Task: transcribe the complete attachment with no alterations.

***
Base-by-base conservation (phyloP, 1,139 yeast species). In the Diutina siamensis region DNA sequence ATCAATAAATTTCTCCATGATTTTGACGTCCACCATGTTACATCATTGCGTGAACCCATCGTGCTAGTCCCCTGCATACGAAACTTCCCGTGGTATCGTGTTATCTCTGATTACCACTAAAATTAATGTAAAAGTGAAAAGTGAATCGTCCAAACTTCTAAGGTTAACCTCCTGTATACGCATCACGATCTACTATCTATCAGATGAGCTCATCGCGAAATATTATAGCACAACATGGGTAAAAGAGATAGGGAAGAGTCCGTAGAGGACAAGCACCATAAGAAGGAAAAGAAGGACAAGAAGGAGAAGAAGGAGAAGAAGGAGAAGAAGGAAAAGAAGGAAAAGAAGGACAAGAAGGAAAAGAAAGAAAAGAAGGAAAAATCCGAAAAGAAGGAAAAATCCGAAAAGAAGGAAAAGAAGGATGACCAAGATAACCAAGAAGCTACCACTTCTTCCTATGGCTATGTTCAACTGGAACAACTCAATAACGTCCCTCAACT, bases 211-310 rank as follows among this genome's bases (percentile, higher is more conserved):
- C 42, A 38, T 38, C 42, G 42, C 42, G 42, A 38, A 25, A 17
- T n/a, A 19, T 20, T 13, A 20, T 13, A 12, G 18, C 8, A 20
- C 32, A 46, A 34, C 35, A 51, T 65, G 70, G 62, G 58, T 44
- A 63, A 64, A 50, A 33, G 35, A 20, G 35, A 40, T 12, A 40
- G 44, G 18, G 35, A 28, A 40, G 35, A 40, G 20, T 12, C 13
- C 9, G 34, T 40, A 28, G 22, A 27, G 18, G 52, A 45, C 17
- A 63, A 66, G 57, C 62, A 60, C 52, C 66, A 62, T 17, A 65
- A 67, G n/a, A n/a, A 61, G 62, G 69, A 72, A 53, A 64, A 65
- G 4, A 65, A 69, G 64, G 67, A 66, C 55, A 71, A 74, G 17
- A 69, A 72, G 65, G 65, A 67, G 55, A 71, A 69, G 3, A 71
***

Base-by-base conservation (phyloP, 1,139 yeast species). In the Diutina siamensis region DNA sequence ATCAATAAATTTCTCCATGATTTTGACGTCCACCATGTTACATCATTGCGTGAACCCATCGTGCTAGTCCCCTGCATACGAAACTTCCCGTGGTATCGTGTTATCTCTGATTACCACTAAAATTAATGTAAAAGTGAAAAGTGAATCGTCCAAACTTCTAAGGTTAACCTCCTGTATACGCATCACGATCTACTATCTATCAGATGAGCTCATCGCGAAATATTATAGCACAACATGGGTAAAAGAGATAGGGAAGAGTCCGTAGAGGACAAGCACCATAAGAAGGAAAAGAAGGACAAGAAGGAGAAGAAGGAGAAGAAGGAGAAGAAGGAAAAGAAGGAAAAGAAGGACAAGAAGGAAAAGAAAGAAAAGAAGGAAAAATCCGAAAAGAAGGAAAAATCCGAAAAGAAGGAAAAGAAGGATGACCAAGATAACCAAGAAGCTACCACTTCTTCCTATGGCTATGTTCAACTGGAACAACTCAATAACGTCCCTCAACT, bases 211-310 rank as follows among this genome's bases (percentile, higher is more conserved):
- C 42, A 38, T 38, C 42, G 42, C 42, G 42, A 38, A 25, A 17
- T n/a, A 19, T 20, T 13, A 20, T 13, A 12, G 18, C 8, A 20
- C 32, A 46, A 34, C 35, A 51, T 65, G 70, G 62, G 58, T 44
- A 63, A 64, A 50, A 33, G 35, A 20, G 35, A 40, T 12, A 40
- G 44, G 18, G 35, A 28, A 40, G 35, A 40, G 20, T 12, C 13
- C 9, G 34, T 40, A 28, G 22, A 27, G 18, G 52, A 45, C 17
- A 63, A 66, G 57, C 62, A 60, C 52, C 66, A 62, T 17, A 65
- A 67, G n/a, A n/a, A 61, G 62, G 69, A 72, A 53, A 64, A 65
- G 4, A 65, A 69, G 64, G 67, A 66, C 55, A 71, A 74, G 17
- A 69, A 72, G 65, G 65, A 67, G 55, A 71, A 69, G 3, A 71